When is 2FA not 2FA?

Security experts strongly recommend using 2-factor authentication (2FA) for accessing critical accounts, such as your bank account. What precisely does this mean?

Authentication methods are divided into three factors:

  1. Something you know (passwords)
  2. Something you have (authentication token, a key, a code sent to your phone, etc.)
  3. Something you are (biometrics: fingerprint, iris, veins under your fingertips, etc.)

Combing two of these factors provides effective security protection in the event that any single factor is compromised. In the event that someone shoulder-surfed your password, they may still need your authentication token to log in. In the event that your RSA token device was stolen, it is useless without your password. If an attacker has your key, but faces a retinal scanner awaiting input, he may be stopped.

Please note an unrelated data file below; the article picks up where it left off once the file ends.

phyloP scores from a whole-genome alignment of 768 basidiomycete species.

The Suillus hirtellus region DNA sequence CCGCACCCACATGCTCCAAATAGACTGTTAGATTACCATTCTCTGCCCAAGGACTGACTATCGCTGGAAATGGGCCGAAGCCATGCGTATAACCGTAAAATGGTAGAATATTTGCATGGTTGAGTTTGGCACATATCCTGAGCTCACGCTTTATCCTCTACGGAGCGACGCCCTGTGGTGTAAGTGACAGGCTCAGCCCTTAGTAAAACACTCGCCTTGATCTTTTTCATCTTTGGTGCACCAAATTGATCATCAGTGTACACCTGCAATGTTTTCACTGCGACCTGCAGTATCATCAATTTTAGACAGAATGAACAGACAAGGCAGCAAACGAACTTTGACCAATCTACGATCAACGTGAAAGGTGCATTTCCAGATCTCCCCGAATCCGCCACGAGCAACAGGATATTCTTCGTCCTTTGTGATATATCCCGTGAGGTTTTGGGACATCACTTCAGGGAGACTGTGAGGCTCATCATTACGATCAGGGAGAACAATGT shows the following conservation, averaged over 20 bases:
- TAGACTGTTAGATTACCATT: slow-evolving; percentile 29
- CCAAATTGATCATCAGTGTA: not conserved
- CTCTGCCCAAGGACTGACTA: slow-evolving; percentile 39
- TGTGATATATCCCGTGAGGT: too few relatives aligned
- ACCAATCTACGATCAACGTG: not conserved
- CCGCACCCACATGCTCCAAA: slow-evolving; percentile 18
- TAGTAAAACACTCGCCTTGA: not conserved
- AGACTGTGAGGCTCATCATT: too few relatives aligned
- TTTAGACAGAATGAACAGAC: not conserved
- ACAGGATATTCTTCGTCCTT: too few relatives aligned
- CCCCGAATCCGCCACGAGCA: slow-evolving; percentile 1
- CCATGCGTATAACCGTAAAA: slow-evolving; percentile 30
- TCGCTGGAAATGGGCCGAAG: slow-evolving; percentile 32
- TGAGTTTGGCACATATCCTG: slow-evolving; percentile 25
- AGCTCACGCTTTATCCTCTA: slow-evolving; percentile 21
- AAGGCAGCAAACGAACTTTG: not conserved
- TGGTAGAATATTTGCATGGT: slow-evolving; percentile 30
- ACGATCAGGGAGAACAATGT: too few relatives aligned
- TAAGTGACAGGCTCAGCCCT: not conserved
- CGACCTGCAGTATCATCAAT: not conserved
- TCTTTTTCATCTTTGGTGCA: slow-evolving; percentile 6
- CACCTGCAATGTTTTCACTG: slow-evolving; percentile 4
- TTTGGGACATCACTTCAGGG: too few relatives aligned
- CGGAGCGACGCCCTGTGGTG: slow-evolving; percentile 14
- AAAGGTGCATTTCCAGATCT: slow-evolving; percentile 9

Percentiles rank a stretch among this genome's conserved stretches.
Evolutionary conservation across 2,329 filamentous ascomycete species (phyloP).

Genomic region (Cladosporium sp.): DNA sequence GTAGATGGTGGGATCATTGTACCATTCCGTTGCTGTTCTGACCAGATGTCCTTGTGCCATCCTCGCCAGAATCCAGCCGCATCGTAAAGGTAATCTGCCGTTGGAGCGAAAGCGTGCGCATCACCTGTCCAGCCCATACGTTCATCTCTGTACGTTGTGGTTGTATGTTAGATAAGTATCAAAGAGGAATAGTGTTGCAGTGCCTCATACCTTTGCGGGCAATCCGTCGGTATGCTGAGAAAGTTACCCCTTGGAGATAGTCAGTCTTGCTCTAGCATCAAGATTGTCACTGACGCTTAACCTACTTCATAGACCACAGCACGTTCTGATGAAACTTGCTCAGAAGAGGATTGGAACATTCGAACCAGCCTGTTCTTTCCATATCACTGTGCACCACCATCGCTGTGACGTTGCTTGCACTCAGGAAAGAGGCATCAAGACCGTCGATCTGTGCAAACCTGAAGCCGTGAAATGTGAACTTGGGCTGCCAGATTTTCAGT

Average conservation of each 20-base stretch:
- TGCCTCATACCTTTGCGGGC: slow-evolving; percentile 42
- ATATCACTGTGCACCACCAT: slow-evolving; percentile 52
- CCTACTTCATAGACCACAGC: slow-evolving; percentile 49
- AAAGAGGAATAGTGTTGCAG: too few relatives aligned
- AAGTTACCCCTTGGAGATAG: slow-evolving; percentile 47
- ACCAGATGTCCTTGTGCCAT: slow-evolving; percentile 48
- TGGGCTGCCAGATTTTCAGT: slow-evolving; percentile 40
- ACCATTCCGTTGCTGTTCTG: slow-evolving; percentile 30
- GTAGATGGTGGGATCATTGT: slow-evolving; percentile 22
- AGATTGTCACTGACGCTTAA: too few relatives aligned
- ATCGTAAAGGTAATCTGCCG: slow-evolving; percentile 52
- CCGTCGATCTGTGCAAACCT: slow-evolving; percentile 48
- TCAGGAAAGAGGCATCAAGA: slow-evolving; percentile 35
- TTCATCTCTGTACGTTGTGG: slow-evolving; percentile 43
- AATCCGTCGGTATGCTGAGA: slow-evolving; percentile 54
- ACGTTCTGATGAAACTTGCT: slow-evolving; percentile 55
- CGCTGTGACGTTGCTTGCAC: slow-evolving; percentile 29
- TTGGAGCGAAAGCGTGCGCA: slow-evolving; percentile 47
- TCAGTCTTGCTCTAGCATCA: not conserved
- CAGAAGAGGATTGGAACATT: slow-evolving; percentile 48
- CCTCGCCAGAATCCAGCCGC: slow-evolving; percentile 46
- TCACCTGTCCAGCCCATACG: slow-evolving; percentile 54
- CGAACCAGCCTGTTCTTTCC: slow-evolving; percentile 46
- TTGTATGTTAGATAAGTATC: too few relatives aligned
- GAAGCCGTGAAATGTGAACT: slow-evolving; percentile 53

So far so good. The problem is that users themselves are key to subverting these additional protections. The use of a 2FA token is not a panacea that allows you to not use a good password. This is precisely what happens in environments with a large number of devices where a few resource-starved engineers are tasked with remembering passwords with no password management.

Typing in “12345678” for the password followed by the generated token eliminates the effectiveness of the 2FA token. I have seen worse.

What do I suggest: use a password manager so that the passwords can indeed be long and complex and the administrators are not tasked with remembering them. Also use a token / other form of 2FA for extra protection. Do not task someone with remembering a large number of complex, distinct passwords, or they will all end up being the same or being easy to guess.

Also see my previous posts: Passwords ain’t nothing but trouble
and Lessons from Target on password complexity

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